I am afraid that your newspaper has inadvertently misled your readers about family class immigration levels (Government chops visas that reunite immigrant families, February 18).
In fact, the Harper government is planning to increase family class immigration this year.
We believe in the importance of family reunification as one of the objectives of Canada’s immigration policy.
That’s why, in the 2011 immigration plan I tabled in Parliament late last year, which remains in effect today, I made clear we are increasing our planning range for family class immigrants to allow up to 65,000 immigrants into Canada.
That’s an increase from the 59,029 who were admitted in 2010; and not, as you call it, a “cutback.”
Within the family class, our government is putting wives, husbands, and children first.
That means more dads, mums, and children being reunited with their loved ones than in previous years.
In the five years the Harper government has held office, the average number of immigrants admitted under the family class each year has been 63,476.
That is significantly higher than under the six years prior to that when the Liberals held office, during which the annual average was 60,224 immigrants.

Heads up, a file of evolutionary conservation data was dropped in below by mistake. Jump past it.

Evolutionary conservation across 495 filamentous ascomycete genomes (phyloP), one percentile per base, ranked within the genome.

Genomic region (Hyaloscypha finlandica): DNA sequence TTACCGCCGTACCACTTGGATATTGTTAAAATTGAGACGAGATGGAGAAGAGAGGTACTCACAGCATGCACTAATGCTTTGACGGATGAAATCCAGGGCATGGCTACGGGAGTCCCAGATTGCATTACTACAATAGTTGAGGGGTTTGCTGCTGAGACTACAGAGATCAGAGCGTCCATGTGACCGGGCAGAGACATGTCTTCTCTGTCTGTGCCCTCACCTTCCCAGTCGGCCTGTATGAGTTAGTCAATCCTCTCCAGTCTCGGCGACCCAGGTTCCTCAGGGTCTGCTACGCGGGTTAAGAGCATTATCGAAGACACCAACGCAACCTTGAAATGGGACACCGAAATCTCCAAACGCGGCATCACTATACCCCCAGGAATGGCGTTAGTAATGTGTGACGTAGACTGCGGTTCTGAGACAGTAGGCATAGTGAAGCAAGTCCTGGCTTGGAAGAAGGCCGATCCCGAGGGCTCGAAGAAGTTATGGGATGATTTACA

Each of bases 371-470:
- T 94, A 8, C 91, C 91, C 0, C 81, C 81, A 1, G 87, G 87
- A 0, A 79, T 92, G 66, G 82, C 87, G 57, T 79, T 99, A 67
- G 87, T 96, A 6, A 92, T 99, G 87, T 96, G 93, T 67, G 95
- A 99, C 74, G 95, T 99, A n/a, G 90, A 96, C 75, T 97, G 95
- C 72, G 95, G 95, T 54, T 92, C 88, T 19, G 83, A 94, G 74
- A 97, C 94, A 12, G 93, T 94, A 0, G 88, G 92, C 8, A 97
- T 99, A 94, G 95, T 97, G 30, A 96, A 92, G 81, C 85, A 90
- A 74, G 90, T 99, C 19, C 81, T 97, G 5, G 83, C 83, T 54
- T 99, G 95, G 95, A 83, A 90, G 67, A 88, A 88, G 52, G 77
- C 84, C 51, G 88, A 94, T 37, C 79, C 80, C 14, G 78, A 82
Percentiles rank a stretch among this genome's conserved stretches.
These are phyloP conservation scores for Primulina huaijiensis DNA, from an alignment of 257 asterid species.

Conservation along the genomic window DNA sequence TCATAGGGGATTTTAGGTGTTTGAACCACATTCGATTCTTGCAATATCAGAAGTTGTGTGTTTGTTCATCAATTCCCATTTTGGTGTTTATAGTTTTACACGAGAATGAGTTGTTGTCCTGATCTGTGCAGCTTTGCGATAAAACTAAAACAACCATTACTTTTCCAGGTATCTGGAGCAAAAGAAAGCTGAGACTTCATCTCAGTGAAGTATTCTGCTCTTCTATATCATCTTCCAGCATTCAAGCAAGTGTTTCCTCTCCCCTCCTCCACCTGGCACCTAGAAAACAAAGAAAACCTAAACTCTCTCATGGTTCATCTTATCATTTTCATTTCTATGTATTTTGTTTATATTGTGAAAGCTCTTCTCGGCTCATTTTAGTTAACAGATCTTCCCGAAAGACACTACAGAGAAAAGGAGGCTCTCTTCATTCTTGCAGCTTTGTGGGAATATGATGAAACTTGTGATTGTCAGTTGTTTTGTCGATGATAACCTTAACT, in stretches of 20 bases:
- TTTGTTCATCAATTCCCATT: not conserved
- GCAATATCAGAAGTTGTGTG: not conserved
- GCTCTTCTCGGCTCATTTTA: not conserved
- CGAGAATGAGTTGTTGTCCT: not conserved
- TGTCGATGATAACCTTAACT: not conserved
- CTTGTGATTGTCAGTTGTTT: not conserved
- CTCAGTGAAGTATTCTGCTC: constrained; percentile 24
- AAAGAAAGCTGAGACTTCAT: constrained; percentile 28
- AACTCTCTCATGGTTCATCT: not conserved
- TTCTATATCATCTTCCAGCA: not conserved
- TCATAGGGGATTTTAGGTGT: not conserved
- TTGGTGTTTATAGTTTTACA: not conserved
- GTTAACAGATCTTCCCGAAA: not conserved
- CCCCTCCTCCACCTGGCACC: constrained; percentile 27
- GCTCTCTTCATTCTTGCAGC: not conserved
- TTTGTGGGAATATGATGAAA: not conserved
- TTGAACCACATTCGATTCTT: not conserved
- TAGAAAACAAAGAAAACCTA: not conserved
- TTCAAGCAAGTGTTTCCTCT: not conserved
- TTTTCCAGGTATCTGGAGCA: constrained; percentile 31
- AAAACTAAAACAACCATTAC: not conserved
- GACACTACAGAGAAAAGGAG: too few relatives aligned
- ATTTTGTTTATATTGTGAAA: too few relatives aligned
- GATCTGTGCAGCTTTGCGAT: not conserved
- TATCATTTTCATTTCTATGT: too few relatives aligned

Unlike the Ignatieff Liberals, our government doesn’t just talk about the importance of immigration, we actually take steps to welcome more immigrants to Canada, and help them succeed once they arrive.
Hon. Jason Kenney, PC, MP
Minister of Citizenship and Immigration
Note the braggadocio tone of the letter. Also note how politicized it is.
Hands up if you think Jason Kenney is a tool. Keep them up if you think the Conservative Party has been an absolute disappointment on the immigration issue. The Conservative and Liberal parties are pretty much the same party in Canada now with a slight difference in taste like Pepsi is to Coke.
The family reunification class has been a prime contributor to increasing poverty rates within immigrant communities since those who enter Canada this way need no pertinent job skills and language skills. Thus, Canadians are forced to pay for their skills upgrade just to give them a fighting chance in the job market which translates into years of below par productivity and heavy public subsidy. But they do work on the cheap. And the Conservatives plan to bring in more of them during a slowdown in the economy. And this is saying nothing of the negative effects this has on Canada's working poor, recent immigrant arrivals, on our health care system and public school system.
They are also future voters which is what this is all about (and Jason Kenney's future run for leader of the Conservative party). Indeed, be they Conservative or Liberal or NDP, immigration is first and foremost a voter importing mechanism. Go ahead and tell me it isn't.
Hat tip to Immigrationwatchcanada.org.